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Morning Sun
  • Students square off at SkillsUSA

  • If you ask Doug Hague, assistant professor of wood technology at Pittsburg State, there’s been a little shift in the work force demands.

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  • If you ask Doug Hague, assistant professor of wood technology at Pittsburg State, there’s been a little shift in the work force demands.
    “For the longest time, we told our kids to be doctors or learn computers. But there’s now a big gap where working with your hands was a bad thing,” Hague said. “Now, we’ve got a big gap of people ready to retire and no one to fill their spots. Who’s going to fix our toilets and build our homes?”
    Friday, some of the next generation of those who enjoy working with their hands took part in a competition — SkillsUSA.
    SkillsUSA pits students from schools around the state in trade competitions. For instance, the cabinetmaking competition was held at Pittsburg State’s Kansas Technology Center on Friday. Each competitor was given the same set of raw materials and the same set of blueprints for a completed cabinet. The other catch — it all must be done in four hours.
    “It is actually designed not to finish,” said SkillsUSA judge Roger Hays, from Precision Craft in Olathe. “In the first group this morning, only one out of the 20 was able to finish. It’s also his third year, and he struggled the first year. It’s interesting to watch this process. Instructors go back and know what to teach, and the kids get ideas from their competitors.”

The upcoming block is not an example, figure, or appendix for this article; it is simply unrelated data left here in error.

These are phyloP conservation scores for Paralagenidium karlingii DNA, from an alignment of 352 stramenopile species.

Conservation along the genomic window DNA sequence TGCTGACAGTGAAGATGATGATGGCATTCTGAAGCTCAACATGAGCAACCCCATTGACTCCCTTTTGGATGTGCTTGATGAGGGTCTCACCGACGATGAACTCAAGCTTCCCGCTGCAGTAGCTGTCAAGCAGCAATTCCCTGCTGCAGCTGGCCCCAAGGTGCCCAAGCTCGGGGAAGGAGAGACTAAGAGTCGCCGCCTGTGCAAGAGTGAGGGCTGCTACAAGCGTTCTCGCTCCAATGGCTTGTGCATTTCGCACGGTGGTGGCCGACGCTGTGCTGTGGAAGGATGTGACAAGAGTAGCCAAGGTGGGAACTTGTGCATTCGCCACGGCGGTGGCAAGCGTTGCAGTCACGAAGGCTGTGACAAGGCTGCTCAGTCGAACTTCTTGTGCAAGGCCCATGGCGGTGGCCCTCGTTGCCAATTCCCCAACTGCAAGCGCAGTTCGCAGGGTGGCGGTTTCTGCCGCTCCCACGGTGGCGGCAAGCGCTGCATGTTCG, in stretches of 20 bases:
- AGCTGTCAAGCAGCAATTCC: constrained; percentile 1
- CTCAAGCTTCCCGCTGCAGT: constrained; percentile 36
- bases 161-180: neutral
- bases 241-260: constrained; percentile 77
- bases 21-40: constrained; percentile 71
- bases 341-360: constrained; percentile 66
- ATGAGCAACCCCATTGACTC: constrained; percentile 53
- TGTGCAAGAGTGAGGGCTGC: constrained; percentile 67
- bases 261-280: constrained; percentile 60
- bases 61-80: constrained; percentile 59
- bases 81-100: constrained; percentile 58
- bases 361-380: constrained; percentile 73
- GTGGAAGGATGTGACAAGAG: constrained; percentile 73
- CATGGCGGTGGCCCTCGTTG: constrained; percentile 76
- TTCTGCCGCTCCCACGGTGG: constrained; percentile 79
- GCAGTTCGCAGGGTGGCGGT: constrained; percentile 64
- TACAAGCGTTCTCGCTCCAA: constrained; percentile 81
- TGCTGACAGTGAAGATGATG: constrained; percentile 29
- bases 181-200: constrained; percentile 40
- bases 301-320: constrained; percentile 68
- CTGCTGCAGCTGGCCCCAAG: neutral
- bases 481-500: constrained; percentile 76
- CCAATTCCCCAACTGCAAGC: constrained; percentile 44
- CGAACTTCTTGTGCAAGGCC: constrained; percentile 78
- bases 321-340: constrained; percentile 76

With so few able to finish, the criteria for judging is not just about completion. In fact, that’s just one part. The others include accuracy to the blueprints and craftsmanship. The winners from Friday’s contest will go to the national competition later this year. Competitors came from as far as Wichita for the contest.
    “This is the only place with a facility like this. For our regional, this is where we compete,” said Leroy Kuhnel, Wichita-Southeast High School wood instructor. “It brings together all the instruction in one program. This is what we do in our classroom. [The students] can compete against others. They can see how they stack up against others. SkillsUSA is a good organization.”
    The students had their work cut out for them, as it is for those in areas other than cabinetmaking. But Hague and Hays said the competition prepares the students for more than just college.
    “It’s applied learning. We use math and science every day. These students have to make a cut list, look at the blueprints and detail the size of all the cuts,” Hague said.
    “The ability to interpret blueprints and apply that to manufacturing, from raw goods to the finished product, is really what we want them to show,” Hays said.
     

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